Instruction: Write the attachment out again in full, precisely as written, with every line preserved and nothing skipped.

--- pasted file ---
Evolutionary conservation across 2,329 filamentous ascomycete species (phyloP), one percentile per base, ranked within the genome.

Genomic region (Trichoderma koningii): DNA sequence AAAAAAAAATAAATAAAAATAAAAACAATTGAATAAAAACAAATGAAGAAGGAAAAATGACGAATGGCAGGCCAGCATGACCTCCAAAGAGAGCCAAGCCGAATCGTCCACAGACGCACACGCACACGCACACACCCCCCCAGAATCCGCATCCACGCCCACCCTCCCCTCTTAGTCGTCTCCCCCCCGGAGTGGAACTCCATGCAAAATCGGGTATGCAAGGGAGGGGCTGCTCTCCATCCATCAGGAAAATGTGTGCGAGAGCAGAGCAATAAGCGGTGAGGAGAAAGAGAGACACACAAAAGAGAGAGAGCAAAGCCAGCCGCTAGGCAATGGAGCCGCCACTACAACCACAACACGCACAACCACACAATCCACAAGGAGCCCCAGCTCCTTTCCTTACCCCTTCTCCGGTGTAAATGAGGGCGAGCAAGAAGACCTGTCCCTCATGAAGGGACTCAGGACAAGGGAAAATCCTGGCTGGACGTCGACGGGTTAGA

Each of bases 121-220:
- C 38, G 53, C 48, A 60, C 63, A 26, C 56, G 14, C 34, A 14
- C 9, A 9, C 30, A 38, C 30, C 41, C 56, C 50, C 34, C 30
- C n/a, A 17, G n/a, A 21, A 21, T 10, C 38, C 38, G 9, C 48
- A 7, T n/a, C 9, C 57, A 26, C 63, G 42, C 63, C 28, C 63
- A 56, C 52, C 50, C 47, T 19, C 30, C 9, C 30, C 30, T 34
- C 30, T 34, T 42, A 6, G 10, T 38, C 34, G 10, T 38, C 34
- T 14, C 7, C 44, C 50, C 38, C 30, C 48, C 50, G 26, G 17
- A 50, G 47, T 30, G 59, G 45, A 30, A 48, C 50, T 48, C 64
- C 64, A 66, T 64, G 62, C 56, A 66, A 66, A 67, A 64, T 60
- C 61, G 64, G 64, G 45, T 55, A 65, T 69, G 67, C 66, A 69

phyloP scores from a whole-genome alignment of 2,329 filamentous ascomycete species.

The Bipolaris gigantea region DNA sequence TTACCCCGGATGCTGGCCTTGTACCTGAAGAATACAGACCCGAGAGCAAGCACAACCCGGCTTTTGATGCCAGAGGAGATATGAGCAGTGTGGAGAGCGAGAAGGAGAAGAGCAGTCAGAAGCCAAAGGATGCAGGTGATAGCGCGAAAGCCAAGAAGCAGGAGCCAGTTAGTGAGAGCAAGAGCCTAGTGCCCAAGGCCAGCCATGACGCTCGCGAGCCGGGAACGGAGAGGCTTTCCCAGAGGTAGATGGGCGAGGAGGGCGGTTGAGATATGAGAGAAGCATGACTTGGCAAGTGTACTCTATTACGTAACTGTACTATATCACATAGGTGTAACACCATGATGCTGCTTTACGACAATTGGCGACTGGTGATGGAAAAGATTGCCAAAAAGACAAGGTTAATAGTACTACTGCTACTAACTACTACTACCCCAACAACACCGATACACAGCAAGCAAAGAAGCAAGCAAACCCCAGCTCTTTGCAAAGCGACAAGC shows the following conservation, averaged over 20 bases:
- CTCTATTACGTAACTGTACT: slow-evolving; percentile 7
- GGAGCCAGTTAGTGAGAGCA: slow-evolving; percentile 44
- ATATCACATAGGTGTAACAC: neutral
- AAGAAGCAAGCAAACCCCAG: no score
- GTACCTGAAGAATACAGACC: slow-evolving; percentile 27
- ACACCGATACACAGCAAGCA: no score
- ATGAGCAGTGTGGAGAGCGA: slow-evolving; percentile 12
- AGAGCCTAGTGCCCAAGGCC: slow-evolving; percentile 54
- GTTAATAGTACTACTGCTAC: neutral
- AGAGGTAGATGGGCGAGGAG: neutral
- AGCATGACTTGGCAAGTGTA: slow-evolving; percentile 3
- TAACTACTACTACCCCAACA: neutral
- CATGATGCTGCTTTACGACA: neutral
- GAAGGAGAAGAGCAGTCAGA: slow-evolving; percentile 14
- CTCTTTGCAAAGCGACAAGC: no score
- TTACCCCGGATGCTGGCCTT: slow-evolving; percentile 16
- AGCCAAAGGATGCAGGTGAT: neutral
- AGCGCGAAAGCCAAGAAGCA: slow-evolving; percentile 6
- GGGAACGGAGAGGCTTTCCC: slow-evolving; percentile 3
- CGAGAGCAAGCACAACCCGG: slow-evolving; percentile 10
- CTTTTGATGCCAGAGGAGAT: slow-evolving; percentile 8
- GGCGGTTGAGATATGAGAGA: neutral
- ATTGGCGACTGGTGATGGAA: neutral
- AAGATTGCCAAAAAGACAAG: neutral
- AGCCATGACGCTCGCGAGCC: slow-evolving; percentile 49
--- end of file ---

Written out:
Evolutionary conservation across 2,329 filamentous ascomycete species (phyloP), one percentile per base, ranked within the genome.

Genomic region (Trichoderma koningii): DNA sequence AAAAAAAAATAAATAAAAATAAAAACAATTGAATAAAAACAAATGAAGAAGGAAAAATGACGAATGGCAGGCCAGCATGACCTCCAAAGAGAGCCAAGCCGAATCGTCCACAGACGCACACGCACACGCACACACCCCCCCAGAATCCGCATCCACGCCCACCCTCCCCTCTTAGTCGTCTCCCCCCCGGAGTGGAACTCCATGCAAAATCGGGTATGCAAGGGAGGGGCTGCTCTCCATCCATCAGGAAAATGTGTGCGAGAGCAGAGCAATAAGCGGTGAGGAGAAAGAGAGACACACAAAAGAGAGAGAGCAAAGCCAGCCGCTAGGCAATGGAGCCGCCACTACAACCACAACACGCACAACCACACAATCCACAAGGAGCCCCAGCTCCTTTCCTTACCCCTTCTCCGGTGTAAATGAGGGCGAGCAAGAAGACCTGTCCCTCATGAAGGGACTCAGGACAAGGGAAAATCCTGGCTGGACGTCGACGGGTTAGA

Each of bases 121-220:
- C 38, G 53, C 48, A 60, C 63, A 26, C 56, G 14, C 34, A 14
- C 9, A 9, C 30, A 38, C 30, C 41, C 56, C 50, C 34, C 30
- C n/a, A 17, G n/a, A 21, A 21, T 10, C 38, C 38, G 9, C 48
- A 7, T n/a, C 9, C 57, A 26, C 63, G 42, C 63, C 28, C 63
- A 56, C 52, C 50, C 47, T 19, C 30, C 9, C 30, C 30, T 34
- C 30, T 34, T 42, A 6, G 10, T 38, C 34, G 10, T 38, C 34
- T 14, C 7, C 44, C 50, C 38, C 30, C 48, C 50, G 26, G 17
- A 50, G 47, T 30, G 59, G 45, A 30, A 48, C 50, T 48, C 64
- C 64, A 66, T 64, G 62, C 56, A 66, A 66, A 67, A 64, T 60
- C 61, G 64, G 64, G 45, T 55, A 65, T 69, G 67, C 66, A 69

phyloP scores from a whole-genome alignment of 2,329 filamentous ascomycete species.

The Bipolaris gigantea region DNA sequence TTACCCCGGATGCTGGCCTTGTACCTGAAGAATACAGACCCGAGAGCAAGCACAACCCGGCTTTTGATGCCAGAGGAGATATGAGCAGTGTGGAGAGCGAGAAGGAGAAGAGCAGTCAGAAGCCAAAGGATGCAGGTGATAGCGCGAAAGCCAAGAAGCAGGAGCCAGTTAGTGAGAGCAAGAGCCTAGTGCCCAAGGCCAGCCATGACGCTCGCGAGCCGGGAACGGAGAGGCTTTCCCAGAGGTAGATGGGCGAGGAGGGCGGTTGAGATATGAGAGAAGCATGACTTGGCAAGTGTACTCTATTACGTAACTGTACTATATCACATAGGTGTAACACCATGATGCTGCTTTACGACAATTGGCGACTGGTGATGGAAAAGATTGCCAAAAAGACAAGGTTAATAGTACTACTGCTACTAACTACTACTACCCCAACAACACCGATACACAGCAAGCAAAGAAGCAAGCAAACCCCAGCTCTTTGCAAAGCGACAAGC shows the following conservation, averaged over 20 bases:
- CTCTATTACGTAACTGTACT: slow-evolving; percentile 7
- GGAGCCAGTTAGTGAGAGCA: slow-evolving; percentile 44
- ATATCACATAGGTGTAACAC: neutral
- AAGAAGCAAGCAAACCCCAG: no score
- GTACCTGAAGAATACAGACC: slow-evolving; percentile 27
- ACACCGATACACAGCAAGCA: no score
- ATGAGCAGTGTGGAGAGCGA: slow-evolving; percentile 12
- AGAGCCTAGTGCCCAAGGCC: slow-evolving; percentile 54
- GTTAATAGTACTACTGCTAC: neutral
- AGAGGTAGATGGGCGAGGAG: neutral
- AGCATGACTTGGCAAGTGTA: slow-evolving; percentile 3
- TAACTACTACTACCCCAACA: neutral
- CATGATGCTGCTTTACGACA: neutral
- GAAGGAGAAGAGCAGTCAGA: slow-evolving; percentile 14
- CTCTTTGCAAAGCGACAAGC: no score
- TTACCCCGGATGCTGGCCTT: slow-evolving; percentile 16
- AGCCAAAGGATGCAGGTGAT: neutral
- AGCGCGAAAGCCAAGAAGCA: slow-evolving; percentile 6
- GGGAACGGAGAGGCTTTCCC: slow-evolving; percentile 3
- CGAGAGCAAGCACAACCCGG: slow-evolving; percentile 10
- CTTTTGATGCCAGAGGAGAT: slow-evolving; percentile 8
- GGCGGTTGAGATATGAGAGA: neutral
- ATTGGCGACTGGTGATGGAA: neutral
- AAGATTGCCAAAAAGACAAG: neutral
- AGCCATGACGCTCGCGAGCC: slow-evolving; percentile 49